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Amid a lethal injection drug shortage, the state has put no inmates to death in a decade. Those on death row must now choose between the electric chair and firing squad if drugs are unavailable.
South Carolina will bring back the firing squad as a way to resume executions that were on indefinite hold due to a shortage of lethal injection drugs.
Gov. Henry McMaster signed a bill Friday that will force death row inmates to choose between the firing squad or the electric chair when lethal injection is not possible.
Under previous state law, inmates on death row were sentenced to die by lethal injection unless they choose to be put to death by electric chair.
The number of executions carried out in the United States has dropped over the last decade as states have abolished the practice. For states like South Carolina, which still have the death penalty on the books, it’s become more difficult to procure lethal injection drugs.
South Carolina last carried out an execution 10 years ago, according to the Death Penalty Information Center. The state put 18 people to death the decade prior, between 2001 and 2011.
Thirty-seven inmates are on death row in the state and McMaster said the law would ensure those death sentences could be carried out.
“The families and loved ones of victims are owed closure and justice by law,” McMaster wrote Monday on Twitter. “Now, we can provide it.”
South Carolina becomes the fourth state to allow executions by firing squad, joining Oklahoma, Mississippi and Utah, according to CNN.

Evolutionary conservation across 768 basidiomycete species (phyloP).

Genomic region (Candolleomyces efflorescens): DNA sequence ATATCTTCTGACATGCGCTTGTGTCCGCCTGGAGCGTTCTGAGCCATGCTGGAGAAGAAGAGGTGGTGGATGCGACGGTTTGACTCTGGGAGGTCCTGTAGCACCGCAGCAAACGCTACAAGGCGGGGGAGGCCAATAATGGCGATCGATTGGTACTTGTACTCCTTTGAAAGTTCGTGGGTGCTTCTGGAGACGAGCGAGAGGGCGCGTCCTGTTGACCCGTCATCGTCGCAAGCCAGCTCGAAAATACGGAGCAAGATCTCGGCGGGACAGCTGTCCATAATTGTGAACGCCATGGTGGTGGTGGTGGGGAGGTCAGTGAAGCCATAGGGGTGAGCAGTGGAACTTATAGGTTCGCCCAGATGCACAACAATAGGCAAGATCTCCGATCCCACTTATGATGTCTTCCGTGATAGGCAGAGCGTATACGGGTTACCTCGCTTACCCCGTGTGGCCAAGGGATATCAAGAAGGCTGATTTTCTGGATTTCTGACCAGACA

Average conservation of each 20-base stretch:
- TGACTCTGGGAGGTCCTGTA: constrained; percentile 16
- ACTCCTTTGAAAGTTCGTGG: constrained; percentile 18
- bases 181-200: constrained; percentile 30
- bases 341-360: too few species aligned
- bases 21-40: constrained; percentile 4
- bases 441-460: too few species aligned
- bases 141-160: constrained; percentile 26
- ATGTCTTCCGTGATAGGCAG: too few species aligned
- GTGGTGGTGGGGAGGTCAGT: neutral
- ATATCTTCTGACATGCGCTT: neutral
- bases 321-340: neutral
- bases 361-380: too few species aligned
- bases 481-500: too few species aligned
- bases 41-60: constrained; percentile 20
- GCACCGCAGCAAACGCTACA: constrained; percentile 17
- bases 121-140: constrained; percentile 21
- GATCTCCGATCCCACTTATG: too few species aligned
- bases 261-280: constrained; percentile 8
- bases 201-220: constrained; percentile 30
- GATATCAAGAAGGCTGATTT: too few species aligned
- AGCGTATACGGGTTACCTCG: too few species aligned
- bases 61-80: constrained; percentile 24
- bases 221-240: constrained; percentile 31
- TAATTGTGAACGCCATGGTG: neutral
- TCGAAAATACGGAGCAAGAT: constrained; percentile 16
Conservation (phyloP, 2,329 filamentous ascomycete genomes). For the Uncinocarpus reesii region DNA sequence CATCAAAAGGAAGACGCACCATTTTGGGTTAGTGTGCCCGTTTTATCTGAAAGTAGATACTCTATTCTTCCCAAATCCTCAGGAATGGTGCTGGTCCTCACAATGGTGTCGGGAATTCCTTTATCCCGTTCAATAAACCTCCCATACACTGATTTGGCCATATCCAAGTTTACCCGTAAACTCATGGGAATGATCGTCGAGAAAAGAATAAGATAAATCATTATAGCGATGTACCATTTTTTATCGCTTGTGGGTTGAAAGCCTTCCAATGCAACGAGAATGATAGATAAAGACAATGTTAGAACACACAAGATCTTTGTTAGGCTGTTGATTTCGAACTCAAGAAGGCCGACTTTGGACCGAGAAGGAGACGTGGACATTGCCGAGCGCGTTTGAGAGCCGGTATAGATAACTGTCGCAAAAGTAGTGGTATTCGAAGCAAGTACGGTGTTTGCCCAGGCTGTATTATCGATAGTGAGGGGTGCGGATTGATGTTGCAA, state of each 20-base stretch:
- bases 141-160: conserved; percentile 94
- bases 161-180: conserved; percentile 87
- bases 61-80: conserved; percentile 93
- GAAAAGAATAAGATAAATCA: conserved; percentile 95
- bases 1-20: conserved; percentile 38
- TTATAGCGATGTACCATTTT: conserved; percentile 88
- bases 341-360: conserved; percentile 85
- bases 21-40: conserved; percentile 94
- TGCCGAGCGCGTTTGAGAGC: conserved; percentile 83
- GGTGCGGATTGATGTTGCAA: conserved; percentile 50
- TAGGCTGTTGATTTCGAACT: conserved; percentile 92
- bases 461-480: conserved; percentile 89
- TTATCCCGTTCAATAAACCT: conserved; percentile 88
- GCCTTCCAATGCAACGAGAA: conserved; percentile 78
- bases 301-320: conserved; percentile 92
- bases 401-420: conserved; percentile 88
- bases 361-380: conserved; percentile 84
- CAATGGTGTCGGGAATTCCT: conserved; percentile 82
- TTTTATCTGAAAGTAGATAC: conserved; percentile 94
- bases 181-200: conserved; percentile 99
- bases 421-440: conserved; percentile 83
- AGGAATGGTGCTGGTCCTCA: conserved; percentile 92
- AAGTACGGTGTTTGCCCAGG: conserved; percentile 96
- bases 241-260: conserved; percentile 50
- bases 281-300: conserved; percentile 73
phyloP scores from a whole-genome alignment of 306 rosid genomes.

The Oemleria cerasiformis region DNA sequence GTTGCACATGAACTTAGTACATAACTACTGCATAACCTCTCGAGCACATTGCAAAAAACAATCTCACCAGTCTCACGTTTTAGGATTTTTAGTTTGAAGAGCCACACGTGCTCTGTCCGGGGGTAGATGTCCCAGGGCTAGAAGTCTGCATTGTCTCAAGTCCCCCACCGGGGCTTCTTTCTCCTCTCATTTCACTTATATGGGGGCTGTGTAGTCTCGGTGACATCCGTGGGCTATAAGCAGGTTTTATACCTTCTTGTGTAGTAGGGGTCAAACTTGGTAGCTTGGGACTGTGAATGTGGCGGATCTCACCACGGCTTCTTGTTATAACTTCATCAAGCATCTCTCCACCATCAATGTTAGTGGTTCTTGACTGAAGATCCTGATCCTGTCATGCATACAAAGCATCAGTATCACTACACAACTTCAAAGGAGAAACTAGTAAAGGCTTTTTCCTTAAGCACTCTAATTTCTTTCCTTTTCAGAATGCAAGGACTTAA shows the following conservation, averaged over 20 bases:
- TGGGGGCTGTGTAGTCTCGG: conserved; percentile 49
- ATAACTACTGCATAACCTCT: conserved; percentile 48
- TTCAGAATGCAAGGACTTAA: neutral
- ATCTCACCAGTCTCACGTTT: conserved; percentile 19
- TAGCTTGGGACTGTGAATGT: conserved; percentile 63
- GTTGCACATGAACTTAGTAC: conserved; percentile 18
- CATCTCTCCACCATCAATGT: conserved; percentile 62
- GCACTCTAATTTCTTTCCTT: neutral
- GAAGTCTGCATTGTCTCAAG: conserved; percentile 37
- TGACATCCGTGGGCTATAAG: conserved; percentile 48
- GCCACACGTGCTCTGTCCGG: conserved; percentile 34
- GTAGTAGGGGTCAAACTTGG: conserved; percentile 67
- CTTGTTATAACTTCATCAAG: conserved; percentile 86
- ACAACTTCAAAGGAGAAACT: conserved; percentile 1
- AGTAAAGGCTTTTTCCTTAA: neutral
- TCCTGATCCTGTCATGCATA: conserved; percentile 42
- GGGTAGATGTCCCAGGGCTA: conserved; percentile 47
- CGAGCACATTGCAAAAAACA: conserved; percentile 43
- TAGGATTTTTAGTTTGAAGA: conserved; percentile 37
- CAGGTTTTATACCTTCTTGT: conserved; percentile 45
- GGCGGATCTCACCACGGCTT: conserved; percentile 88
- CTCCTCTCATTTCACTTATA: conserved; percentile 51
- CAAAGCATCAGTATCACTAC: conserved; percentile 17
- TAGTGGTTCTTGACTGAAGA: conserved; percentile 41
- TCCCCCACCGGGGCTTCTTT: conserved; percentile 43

The Democratic lawmaker who sponsored the bill told the Post and Courier he did so in order to provide a more humane way to carry out death sentences.
“There’s instance after instance after instance where people are not dead after the first jolt, they’re screaming and on fire,” said state Sen. Dick Harpootlian, a former prosecutor. “Horrible, horrible thing to do to another human being.”
A firing squad is less likely to lead to a painful death, he said.
“The death penalty is going to stay the law here for a while,” Harpootlian said. “If we’re going to have it, it ought to be humane.”
But opponents of the death penalty said the state’s decision will restart a flawed system.
More than half of the inmates on South Carolina’s death row are Black, despite making up only 27% of the state’s population, according to the American Civil Liberties Union of South Carolina.
Capital punishment is carried out “arbitrarily” in the state, said Frank Knaack, the executive director of the ACLU of South Carolina.
“This bill is about finding a new way to restart executions within a racist, arbitrary, and error-prone system,” Knaack said in a statement. “The likelihood of receiving a death sentence in South Carolina is not primarily based on the facts in your case, but rather on the race and gender of the victim, the location of the offense, and the Solicitor in office at the time of the offense.”
Andrea Noble is a staff correspondent with Route Fifty.